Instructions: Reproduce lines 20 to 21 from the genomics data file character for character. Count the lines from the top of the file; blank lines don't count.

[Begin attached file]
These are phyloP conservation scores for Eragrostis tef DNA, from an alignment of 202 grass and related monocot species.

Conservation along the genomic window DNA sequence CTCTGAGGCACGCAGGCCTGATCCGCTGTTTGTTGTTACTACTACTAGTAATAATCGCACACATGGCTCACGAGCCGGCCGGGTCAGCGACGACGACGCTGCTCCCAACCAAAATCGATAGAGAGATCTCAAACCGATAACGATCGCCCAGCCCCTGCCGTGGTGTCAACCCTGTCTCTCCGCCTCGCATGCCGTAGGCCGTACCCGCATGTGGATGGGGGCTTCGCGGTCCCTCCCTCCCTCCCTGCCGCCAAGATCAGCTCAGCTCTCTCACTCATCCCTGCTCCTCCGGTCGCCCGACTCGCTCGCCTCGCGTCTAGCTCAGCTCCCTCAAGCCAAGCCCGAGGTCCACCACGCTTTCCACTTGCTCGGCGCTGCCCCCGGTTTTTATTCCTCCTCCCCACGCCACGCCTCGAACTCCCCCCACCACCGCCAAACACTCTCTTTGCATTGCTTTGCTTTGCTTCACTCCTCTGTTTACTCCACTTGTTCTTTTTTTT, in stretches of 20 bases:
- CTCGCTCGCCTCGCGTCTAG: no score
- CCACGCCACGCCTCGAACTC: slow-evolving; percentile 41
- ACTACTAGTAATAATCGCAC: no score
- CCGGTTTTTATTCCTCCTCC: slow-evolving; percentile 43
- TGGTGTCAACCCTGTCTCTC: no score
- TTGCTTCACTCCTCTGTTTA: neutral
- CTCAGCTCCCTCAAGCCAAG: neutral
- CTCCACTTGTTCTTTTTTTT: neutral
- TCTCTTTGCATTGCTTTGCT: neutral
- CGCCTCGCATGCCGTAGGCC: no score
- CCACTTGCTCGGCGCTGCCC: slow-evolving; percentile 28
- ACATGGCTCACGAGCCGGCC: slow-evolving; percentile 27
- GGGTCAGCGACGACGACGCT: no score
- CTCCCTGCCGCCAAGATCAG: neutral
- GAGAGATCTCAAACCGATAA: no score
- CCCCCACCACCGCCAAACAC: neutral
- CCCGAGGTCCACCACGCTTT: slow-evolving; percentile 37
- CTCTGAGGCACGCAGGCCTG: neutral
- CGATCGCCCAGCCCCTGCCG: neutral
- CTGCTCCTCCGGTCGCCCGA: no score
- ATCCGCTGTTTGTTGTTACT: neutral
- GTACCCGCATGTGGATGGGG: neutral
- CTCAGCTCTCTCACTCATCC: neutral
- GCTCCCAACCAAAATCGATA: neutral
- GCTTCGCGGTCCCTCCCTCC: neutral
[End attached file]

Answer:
- CTCTGAGGCACGCAGGCCTG: neutral
- CGATCGCCCAGCCCCTGCCG: neutral